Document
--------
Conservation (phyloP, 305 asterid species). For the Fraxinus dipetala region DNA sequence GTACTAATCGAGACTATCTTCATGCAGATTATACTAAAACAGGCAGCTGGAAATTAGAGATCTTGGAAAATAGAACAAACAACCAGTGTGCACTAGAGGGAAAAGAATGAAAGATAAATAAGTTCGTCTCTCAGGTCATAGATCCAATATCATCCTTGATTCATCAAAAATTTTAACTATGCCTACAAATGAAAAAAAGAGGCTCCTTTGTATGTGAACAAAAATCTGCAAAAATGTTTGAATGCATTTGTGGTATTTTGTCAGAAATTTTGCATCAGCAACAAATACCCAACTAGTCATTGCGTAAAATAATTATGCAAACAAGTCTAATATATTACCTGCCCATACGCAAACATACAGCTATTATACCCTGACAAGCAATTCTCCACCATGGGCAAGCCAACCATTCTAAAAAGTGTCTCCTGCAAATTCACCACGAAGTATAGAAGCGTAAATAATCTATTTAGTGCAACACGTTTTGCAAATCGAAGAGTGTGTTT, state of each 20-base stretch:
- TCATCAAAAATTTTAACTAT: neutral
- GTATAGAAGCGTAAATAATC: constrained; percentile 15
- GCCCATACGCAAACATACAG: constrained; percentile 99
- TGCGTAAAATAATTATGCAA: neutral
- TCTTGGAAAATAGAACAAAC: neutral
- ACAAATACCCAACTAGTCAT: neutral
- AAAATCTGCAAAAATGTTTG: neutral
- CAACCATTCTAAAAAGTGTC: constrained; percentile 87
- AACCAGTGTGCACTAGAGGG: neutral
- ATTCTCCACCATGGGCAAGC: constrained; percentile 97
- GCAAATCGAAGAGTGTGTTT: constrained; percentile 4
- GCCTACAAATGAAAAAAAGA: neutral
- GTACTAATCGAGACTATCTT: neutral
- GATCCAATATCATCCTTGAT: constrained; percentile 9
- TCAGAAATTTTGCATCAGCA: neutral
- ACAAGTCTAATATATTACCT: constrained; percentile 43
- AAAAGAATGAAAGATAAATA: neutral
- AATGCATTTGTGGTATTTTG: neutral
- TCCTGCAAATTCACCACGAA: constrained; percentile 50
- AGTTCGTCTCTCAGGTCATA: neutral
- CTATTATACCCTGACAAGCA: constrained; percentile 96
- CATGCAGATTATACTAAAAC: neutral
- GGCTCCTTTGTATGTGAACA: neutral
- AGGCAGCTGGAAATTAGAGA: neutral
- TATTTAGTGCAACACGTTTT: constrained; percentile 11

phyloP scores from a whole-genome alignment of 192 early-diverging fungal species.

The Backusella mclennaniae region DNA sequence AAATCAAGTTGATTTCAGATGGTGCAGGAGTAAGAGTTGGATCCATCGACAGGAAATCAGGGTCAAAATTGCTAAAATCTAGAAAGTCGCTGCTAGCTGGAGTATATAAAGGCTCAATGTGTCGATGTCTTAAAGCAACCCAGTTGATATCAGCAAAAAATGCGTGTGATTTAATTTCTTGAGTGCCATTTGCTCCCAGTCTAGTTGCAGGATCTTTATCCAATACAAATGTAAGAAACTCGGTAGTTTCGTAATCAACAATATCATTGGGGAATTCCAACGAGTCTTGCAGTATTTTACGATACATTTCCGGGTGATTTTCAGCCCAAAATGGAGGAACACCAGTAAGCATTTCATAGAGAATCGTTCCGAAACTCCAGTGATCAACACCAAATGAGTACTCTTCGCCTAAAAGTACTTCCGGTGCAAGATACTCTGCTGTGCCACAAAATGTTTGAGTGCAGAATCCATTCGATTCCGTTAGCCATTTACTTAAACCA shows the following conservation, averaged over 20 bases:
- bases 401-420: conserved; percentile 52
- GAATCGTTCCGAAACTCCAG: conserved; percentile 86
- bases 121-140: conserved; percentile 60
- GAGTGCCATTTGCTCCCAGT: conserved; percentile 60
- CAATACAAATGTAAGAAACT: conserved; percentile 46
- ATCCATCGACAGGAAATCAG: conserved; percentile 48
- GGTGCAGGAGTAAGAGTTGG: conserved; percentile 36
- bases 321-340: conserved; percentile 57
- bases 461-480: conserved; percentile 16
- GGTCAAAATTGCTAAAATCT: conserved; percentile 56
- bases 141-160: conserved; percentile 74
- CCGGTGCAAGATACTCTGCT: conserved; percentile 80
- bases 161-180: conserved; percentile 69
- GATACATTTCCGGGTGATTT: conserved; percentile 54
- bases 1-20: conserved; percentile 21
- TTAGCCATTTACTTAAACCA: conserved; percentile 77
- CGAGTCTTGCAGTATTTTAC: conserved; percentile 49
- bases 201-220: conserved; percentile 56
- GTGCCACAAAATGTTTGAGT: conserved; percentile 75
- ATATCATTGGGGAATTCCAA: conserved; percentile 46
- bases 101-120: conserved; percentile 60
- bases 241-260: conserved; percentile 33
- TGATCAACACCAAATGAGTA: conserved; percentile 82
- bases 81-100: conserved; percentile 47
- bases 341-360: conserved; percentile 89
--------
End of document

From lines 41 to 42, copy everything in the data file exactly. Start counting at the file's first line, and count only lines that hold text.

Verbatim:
- bases 161-180: conserved; percentile 69
- GATACATTTCCGGGTGATTT: conserved; percentile 54